Improved Public Safety

    Is public safety a priority for you as you seek re-election for Chair?

    YES! As a commission, we have made public safety our top priority, which can be most clearly seen in the 2023-2024 county budget where we allocated over 74% of the county's general fund towards public safety. Nothing is more important than ensuring our county is safe to live and do business.

    What have you done to improve public safety in Clackamas County?

    Our commitment to public safety is evident through our proposed budget, where we allocated over 74% of the county's general fund towards public safety, kept every law enforcement position, and promised to supplement potential revenue declines for the Sheriff’s Office with general funds. We also voted for the new County Courthouse to ensure criminals are held accountable and justice is served. While this commission has been in office, our record in Clackamas County speaks for itself. We have reduced homelessness by 65%, and our county is the safest of any county with a population over 90,000.

    Why was it so critical to have a new Clackamas County courthouse?

    As a commission, we voted for the new county courthouse because we need one that can handle our growing population. The new courthouse will ensure justice is served safely and efficiently while providing easy access to county resources, including Social Services, Behavioral Health, Public Health, Juvenile, Veterans Services, and A Safe Place Family Justice Center. Add to this a rare opportunity where the state has offered to provide up to half the funding, and this was a once-in-a-lifetime ability to get this done.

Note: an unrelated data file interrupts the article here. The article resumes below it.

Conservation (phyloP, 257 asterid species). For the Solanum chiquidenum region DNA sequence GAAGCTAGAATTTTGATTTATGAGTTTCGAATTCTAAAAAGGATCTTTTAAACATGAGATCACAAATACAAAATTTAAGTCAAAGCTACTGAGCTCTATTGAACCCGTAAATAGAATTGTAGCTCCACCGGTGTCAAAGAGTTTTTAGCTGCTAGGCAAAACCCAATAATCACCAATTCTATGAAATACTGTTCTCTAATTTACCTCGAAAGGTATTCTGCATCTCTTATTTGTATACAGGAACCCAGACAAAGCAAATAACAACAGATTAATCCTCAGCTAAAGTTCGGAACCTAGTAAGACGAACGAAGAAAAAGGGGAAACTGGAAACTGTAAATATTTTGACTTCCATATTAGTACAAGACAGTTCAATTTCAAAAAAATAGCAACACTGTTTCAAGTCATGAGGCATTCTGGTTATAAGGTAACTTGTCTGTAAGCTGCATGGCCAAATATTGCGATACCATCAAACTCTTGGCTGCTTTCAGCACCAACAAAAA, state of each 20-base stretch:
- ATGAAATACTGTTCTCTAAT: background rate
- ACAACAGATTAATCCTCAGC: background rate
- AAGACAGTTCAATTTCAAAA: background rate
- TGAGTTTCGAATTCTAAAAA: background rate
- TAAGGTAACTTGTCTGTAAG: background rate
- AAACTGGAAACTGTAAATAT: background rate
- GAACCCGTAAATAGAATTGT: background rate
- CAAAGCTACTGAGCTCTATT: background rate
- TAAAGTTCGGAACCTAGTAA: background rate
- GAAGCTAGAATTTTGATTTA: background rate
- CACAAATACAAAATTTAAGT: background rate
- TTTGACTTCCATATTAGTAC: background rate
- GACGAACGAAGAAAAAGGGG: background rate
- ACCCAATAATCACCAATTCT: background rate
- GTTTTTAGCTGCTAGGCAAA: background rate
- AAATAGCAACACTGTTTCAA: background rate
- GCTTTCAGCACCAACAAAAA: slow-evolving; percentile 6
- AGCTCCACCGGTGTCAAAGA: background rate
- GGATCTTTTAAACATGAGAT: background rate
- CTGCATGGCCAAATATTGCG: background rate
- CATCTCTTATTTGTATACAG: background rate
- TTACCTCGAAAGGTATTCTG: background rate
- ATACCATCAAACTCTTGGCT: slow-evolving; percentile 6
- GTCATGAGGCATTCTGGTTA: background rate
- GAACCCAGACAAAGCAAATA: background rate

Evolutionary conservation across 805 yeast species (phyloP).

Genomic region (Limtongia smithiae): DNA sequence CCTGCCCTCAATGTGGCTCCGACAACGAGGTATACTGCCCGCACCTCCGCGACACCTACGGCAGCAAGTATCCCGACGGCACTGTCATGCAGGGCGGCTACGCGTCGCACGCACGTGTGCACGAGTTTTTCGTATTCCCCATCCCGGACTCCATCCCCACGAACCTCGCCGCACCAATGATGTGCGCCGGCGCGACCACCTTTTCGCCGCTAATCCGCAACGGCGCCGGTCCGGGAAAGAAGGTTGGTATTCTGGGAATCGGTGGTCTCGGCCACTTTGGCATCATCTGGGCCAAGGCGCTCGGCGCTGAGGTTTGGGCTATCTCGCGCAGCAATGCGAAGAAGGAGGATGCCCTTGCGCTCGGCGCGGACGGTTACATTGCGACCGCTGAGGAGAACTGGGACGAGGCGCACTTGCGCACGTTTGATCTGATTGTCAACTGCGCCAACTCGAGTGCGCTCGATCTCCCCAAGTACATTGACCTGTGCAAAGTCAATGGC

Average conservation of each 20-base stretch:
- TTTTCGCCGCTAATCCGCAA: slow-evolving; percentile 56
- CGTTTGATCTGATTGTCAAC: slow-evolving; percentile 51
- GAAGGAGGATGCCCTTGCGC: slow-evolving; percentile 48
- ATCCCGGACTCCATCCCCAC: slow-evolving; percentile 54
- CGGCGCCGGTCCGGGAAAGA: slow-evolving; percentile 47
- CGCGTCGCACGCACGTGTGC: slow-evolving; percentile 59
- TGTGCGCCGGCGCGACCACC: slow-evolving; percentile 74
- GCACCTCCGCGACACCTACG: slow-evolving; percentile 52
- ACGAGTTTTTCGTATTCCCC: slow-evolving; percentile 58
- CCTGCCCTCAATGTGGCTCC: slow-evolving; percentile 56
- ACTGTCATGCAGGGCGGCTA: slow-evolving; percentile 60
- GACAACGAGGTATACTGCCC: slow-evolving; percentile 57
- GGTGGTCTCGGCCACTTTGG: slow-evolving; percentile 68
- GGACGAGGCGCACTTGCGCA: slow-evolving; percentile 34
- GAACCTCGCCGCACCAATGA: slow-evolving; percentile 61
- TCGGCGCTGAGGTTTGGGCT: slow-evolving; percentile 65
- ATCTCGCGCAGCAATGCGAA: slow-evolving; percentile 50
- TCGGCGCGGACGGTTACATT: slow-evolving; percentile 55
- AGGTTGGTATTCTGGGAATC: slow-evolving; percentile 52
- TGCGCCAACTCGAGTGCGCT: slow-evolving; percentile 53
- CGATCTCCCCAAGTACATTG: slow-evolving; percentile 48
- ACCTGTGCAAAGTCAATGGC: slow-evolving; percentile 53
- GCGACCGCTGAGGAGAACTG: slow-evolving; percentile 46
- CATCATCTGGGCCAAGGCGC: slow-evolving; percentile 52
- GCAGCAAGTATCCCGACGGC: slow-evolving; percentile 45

Increased Public Accountability

    What have you done to ensure the county is not wasting taxpayer money?

    As a commission, we ensure that every single tax dollar is stretched to the max and in our recent budget deliberations, we asked that all departments be frugal and reduce costs where they can.

    What have you done to ensure the county budget is transparent?

    As a commission, we want full transparency for the public regarding the budget. That is why the Clackamas County Board of Commissioners implemented a new budget system requiring every department to submit a chart of accounts and reconcile their monthly budget. Clackamas County residents deserve full transparency on how the county spends money, which this system provides.

    Why did you call for an audit of the Sheriff’s Office?

    One of our primary responsibilities is to do all we can to spend every taxpayer dollar wisely, and this commission takes this seriously. We work with all department heads to ensure they have what they need and verify the appropriate use of funding. The audit was necessary after the Sheriff’s Office did not comply with the prescribed budget system. We aim to ensure that all tax dollars go towards their intended purpose to serve county residents best.